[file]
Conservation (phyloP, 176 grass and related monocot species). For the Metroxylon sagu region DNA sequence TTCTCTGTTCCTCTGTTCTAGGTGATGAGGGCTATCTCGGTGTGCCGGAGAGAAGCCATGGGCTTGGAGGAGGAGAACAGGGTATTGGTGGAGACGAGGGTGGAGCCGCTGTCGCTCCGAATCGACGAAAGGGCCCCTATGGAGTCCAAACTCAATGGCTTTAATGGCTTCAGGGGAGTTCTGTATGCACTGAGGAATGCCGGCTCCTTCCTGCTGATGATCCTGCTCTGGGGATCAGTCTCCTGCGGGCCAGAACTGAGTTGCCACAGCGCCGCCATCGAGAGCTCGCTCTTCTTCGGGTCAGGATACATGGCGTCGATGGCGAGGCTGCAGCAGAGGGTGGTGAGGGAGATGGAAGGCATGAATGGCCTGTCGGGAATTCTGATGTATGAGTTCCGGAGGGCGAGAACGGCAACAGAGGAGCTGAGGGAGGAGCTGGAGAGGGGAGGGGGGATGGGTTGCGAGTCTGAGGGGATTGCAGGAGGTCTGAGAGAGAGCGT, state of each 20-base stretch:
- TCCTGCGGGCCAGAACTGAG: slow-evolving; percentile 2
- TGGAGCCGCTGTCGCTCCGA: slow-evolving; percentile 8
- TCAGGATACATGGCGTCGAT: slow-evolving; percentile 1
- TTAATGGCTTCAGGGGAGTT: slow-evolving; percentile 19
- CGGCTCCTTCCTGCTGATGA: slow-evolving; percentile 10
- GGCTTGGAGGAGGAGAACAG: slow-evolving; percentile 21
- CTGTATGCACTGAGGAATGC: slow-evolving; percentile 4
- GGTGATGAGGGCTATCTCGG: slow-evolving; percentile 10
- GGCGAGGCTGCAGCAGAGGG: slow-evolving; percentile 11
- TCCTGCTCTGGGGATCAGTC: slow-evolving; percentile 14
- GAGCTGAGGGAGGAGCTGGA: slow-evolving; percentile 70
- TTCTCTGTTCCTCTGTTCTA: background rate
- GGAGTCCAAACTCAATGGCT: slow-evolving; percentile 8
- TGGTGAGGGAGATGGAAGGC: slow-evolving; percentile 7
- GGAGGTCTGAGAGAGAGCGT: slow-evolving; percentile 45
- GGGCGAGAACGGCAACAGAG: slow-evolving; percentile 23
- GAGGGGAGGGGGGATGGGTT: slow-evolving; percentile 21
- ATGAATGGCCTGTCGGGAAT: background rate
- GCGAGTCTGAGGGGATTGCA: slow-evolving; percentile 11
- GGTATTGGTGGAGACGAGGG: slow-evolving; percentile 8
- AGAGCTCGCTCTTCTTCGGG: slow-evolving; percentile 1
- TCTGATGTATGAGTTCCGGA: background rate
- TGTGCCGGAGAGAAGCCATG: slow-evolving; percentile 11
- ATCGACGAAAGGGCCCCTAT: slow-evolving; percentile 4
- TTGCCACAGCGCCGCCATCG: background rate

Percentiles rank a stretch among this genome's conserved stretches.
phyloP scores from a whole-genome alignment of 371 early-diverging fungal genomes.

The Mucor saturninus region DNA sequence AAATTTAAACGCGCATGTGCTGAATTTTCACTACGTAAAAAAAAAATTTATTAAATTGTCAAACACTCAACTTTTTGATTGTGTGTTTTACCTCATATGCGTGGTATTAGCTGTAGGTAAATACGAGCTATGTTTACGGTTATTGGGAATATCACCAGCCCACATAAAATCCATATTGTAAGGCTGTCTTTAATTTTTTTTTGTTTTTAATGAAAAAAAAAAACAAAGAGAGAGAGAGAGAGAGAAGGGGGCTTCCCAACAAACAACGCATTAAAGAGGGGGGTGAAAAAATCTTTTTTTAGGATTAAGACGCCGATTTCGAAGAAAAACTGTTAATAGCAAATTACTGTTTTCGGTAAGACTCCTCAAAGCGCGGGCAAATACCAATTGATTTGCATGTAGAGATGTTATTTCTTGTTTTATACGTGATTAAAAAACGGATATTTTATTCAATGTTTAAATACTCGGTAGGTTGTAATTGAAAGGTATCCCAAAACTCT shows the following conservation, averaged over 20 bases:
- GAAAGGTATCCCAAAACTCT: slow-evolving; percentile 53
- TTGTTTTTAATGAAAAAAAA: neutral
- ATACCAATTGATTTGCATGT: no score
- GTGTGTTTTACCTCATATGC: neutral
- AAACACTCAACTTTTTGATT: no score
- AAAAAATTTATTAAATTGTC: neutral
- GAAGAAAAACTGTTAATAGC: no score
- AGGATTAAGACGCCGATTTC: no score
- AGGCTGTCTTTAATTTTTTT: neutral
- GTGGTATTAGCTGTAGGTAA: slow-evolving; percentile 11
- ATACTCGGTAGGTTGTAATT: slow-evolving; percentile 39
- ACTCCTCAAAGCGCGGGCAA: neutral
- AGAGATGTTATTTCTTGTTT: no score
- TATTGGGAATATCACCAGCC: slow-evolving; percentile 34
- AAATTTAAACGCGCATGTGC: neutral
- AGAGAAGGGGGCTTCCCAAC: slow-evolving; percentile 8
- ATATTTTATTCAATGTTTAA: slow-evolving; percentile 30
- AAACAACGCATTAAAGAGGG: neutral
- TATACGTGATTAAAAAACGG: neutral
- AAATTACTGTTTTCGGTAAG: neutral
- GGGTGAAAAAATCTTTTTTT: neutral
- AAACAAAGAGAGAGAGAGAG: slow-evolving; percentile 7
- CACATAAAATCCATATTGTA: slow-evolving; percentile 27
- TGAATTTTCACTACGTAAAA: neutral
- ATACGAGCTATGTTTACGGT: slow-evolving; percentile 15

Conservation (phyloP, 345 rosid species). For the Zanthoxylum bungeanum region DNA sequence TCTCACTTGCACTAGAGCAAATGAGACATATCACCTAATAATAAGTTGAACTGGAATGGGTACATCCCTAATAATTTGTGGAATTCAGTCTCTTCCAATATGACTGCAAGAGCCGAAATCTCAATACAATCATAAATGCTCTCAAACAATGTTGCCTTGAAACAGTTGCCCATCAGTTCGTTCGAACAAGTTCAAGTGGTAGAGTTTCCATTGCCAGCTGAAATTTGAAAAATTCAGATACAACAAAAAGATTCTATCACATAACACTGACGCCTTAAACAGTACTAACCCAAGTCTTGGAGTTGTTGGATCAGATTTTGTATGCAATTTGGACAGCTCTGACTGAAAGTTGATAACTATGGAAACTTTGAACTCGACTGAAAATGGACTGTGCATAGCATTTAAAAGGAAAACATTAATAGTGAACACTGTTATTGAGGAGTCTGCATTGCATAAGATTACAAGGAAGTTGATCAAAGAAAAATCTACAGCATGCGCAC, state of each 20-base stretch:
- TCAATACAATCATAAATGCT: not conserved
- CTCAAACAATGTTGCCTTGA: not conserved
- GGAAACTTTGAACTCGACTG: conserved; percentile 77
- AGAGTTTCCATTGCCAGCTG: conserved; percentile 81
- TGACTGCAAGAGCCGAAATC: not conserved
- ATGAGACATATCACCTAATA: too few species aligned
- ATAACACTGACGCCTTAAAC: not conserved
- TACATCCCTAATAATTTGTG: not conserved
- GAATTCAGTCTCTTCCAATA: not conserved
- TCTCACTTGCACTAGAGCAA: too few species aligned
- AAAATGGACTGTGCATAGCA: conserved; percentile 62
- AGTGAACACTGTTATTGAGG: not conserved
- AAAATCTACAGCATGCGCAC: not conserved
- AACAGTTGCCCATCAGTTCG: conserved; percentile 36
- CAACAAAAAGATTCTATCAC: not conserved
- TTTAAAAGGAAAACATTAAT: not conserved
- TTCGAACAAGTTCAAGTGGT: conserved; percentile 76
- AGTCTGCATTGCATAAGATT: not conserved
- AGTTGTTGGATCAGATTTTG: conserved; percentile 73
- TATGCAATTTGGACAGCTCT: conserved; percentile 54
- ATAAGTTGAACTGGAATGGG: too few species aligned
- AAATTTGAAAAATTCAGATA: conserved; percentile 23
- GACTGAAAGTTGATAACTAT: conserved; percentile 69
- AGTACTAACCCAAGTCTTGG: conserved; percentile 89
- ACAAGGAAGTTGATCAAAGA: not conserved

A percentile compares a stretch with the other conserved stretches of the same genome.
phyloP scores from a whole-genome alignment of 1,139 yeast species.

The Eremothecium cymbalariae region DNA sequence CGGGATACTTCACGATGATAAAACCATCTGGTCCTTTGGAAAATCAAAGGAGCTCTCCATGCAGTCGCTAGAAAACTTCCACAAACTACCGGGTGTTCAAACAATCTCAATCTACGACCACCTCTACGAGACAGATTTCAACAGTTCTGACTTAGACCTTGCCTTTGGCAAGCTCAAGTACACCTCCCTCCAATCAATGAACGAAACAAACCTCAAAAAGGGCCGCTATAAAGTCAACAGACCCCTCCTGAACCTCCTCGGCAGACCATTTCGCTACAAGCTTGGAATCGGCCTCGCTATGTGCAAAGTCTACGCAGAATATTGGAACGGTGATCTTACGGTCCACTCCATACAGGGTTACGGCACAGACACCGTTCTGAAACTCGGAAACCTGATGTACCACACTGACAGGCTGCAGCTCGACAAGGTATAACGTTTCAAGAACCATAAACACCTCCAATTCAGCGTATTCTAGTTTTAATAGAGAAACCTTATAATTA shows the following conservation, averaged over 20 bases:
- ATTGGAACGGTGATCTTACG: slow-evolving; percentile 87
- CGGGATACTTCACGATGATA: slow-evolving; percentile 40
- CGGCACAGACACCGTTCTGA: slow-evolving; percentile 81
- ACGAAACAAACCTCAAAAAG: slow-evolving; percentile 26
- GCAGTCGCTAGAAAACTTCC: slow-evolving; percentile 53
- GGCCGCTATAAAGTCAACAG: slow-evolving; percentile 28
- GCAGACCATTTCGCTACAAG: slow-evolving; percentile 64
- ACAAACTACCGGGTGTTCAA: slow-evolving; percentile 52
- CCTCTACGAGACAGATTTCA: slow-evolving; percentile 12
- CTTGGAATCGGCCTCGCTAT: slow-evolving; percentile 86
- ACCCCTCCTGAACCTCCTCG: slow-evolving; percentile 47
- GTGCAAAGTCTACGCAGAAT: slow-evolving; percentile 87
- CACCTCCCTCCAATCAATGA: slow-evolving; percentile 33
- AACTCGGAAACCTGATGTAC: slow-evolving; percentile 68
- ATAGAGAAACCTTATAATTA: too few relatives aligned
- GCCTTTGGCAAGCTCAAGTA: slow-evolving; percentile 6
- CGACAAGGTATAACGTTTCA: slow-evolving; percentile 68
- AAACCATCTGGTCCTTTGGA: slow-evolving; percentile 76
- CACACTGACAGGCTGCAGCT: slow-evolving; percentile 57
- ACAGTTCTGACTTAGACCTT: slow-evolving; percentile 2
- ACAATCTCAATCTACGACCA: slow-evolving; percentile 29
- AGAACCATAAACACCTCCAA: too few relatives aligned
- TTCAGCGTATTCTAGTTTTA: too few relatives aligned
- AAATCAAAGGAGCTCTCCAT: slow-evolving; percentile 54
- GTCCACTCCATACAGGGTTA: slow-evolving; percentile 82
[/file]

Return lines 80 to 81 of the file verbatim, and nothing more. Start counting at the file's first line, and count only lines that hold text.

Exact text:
- ACAAGGAAGTTGATCAAAGA: not conserved

A percentile compares a stretch with the other conserved stretches of the same genome.